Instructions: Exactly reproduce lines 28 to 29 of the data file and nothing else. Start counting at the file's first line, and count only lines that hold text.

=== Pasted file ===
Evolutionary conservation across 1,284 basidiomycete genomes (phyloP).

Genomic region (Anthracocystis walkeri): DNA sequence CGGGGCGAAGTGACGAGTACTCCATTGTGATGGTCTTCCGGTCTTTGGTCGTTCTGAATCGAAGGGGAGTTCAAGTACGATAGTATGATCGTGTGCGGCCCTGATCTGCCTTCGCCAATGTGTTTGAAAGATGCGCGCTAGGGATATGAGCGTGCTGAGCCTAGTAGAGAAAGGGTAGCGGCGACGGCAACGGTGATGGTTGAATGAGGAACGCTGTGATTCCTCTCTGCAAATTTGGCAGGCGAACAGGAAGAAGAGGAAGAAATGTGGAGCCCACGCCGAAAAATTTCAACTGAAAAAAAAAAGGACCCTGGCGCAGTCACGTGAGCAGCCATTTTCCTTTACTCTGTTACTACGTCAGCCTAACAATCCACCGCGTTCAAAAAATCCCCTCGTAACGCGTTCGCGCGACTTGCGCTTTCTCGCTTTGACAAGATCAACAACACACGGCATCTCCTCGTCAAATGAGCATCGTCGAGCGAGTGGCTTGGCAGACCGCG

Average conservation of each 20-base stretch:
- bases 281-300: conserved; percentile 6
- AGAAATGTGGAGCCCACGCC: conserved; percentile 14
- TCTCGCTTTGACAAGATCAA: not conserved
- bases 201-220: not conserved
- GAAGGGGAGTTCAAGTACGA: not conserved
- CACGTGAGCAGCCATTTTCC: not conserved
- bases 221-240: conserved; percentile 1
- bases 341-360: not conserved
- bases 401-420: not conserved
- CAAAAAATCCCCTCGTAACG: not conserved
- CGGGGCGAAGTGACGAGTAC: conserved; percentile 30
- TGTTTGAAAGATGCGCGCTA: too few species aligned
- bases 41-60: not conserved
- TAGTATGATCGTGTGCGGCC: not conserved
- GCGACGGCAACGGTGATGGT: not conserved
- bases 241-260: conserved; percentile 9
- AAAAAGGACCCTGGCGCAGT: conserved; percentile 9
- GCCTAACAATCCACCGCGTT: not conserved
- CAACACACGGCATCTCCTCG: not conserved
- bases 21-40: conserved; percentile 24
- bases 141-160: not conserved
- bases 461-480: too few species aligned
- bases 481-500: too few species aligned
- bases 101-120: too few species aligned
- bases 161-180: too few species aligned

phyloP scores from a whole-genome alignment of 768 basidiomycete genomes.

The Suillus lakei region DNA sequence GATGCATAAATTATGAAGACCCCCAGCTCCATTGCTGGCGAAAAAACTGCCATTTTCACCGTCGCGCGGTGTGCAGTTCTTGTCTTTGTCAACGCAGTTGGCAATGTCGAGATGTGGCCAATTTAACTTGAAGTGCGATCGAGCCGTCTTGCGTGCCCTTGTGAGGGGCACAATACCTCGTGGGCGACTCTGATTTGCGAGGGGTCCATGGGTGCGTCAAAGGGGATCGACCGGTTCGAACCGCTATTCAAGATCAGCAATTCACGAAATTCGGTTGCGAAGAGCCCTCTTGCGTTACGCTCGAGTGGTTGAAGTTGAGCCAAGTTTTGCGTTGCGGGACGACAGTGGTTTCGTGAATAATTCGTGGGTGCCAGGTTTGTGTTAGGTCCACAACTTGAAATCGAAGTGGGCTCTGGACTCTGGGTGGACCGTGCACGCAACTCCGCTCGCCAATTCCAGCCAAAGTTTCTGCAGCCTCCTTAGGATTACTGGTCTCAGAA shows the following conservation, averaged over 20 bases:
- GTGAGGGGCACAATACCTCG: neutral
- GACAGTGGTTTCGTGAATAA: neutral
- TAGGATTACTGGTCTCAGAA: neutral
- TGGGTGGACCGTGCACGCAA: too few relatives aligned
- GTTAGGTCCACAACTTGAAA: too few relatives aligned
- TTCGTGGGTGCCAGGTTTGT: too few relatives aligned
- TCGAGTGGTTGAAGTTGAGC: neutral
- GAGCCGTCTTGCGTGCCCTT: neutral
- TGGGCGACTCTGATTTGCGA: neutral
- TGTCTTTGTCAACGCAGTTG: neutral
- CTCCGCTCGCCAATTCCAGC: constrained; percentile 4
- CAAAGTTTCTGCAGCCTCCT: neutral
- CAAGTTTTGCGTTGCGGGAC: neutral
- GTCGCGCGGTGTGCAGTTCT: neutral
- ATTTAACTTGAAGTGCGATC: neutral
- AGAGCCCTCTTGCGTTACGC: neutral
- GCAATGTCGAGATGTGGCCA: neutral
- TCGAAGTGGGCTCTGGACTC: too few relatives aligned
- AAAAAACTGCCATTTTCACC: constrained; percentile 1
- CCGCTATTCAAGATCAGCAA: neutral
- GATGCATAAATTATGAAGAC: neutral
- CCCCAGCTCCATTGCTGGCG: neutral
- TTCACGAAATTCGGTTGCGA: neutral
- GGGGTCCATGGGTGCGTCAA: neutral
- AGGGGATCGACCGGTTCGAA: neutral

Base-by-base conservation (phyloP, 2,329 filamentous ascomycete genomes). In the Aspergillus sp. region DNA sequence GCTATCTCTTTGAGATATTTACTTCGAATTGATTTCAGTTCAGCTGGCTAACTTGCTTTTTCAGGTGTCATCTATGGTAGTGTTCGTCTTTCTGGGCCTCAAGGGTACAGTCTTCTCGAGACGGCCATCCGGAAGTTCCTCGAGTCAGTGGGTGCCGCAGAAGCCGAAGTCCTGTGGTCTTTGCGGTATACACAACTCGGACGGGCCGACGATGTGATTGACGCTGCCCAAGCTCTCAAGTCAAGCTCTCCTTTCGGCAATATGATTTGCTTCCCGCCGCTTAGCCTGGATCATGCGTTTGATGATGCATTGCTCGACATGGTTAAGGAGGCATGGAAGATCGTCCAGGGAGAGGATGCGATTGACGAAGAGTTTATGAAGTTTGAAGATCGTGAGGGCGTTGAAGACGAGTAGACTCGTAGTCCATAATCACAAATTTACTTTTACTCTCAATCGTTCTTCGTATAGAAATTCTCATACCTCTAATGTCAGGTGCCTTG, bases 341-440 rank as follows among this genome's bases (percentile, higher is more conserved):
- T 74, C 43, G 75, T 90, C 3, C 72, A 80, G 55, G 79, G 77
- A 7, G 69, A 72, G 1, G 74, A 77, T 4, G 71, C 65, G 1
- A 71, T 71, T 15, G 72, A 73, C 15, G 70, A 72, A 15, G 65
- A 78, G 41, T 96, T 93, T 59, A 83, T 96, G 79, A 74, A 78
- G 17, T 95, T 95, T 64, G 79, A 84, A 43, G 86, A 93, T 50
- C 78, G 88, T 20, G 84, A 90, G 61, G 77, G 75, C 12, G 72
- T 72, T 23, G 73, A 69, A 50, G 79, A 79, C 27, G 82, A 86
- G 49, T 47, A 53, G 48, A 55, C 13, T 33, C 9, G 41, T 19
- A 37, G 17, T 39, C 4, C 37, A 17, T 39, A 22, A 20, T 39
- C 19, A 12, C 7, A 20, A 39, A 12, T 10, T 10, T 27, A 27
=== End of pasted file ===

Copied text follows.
- bases 161-180: too few species aligned

phyloP scores from a whole-genome alignment of 768 basidiomycete genomes.